Monster


Monster by David Macfie

“We’ve had three disappearances in the past two days,” said the police spokesperson in a clear, authoritative voice. She wanted to be sure that all of the media people facing her could hear her briefing.

“Two nights ago a male jogger vanished from the bridal path through the park. He was in the habit of doing ten circuits at six in the evenings and he was as regular as clockwork. His girlfriend reported him missing at nine that night, when he didn’t pitch up for a date. Yesterday there were two more. A seventy year old woman, who was taking a walk in her garden at about seven in the evening, was noticed by a neighbor. She hasn’t been seen since. And lastly a seven year old boy was last seen at school yesterday afternoon. He was to be fetched by his mother, from aftercare, at four, but he was missing when she arrived. None of these people left any traces and there is no sign of violence anywhere close to the places where they were last seen. The chief Constable has put together a task force to look into these matters. They have already started work, but so far they have found nothing. I will call other briefings every three days to keep you informed. Today I will not take questions because I have told you all we know at present. Thank you for your attention.”

She quickly turned and walked briskly to her car. In moments she was gone, leaving a bunch of reporters talking animatedly among themselves.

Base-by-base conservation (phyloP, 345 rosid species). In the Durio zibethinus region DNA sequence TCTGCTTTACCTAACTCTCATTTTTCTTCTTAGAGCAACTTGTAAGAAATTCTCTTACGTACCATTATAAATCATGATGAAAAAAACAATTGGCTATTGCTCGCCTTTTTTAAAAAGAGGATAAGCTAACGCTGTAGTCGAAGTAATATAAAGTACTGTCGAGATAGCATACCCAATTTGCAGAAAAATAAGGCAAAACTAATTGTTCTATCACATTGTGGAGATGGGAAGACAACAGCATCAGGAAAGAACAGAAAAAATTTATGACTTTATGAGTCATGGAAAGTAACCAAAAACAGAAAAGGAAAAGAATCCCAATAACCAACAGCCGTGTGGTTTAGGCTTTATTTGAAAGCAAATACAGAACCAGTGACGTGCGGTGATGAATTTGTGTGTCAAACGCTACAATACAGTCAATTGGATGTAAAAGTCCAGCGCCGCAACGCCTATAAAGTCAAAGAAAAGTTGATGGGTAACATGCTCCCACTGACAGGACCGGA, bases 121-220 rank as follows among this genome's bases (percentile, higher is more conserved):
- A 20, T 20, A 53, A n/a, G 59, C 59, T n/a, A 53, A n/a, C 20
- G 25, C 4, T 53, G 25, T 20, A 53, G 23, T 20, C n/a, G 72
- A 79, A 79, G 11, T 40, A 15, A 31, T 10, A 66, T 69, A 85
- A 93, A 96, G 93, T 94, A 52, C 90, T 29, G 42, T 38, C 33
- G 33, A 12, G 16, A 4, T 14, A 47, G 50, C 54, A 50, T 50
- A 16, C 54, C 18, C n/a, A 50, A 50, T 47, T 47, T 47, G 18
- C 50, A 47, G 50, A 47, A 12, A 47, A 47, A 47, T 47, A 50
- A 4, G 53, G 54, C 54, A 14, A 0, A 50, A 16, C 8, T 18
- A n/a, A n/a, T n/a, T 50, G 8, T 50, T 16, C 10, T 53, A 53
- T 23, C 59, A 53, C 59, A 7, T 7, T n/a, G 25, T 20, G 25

Later that afternoon a housewife, returning from shopping, never arrived home. The trolley she had borrowed to cart her purchases back to her house was found two hundred meters from her front door. The shopping was all accounted for according to the till slip in one of the packets. There were no other signs at all, to show that she had been there. Around eight that evening a forty year old man disappeared on his way for a late drink at the pub. Once again there were no signs of his passing. As with all the others, he had simply disappeared.

The Chief Constable called an emergency meeting of his task team at seven the following morning.

“This situation has rapidly become a crisis,” he began, his face stern and a little horrified. “The worst aspect is the absolute absence of any evidence whatsoever. I want you to split up into teams of two and search every location, where these atrocities have taken place so far. Leave no stone unturned. Find anything that might shed light on this. Talk to all the people you meet there and also everyone who lives nearby. If there are no clues then perhaps somebody saw something. And above all, stay in touch with the station at all times. Detective John Dickinson is in overall charge and you must call in every half hour to the emergency numbers. I have arranged a group of four that will be manning the phones 24/7. Any questions?”

“Only one,” said Dickinson, dourly. Has anyone checked the records for similar happenings elsewhere?”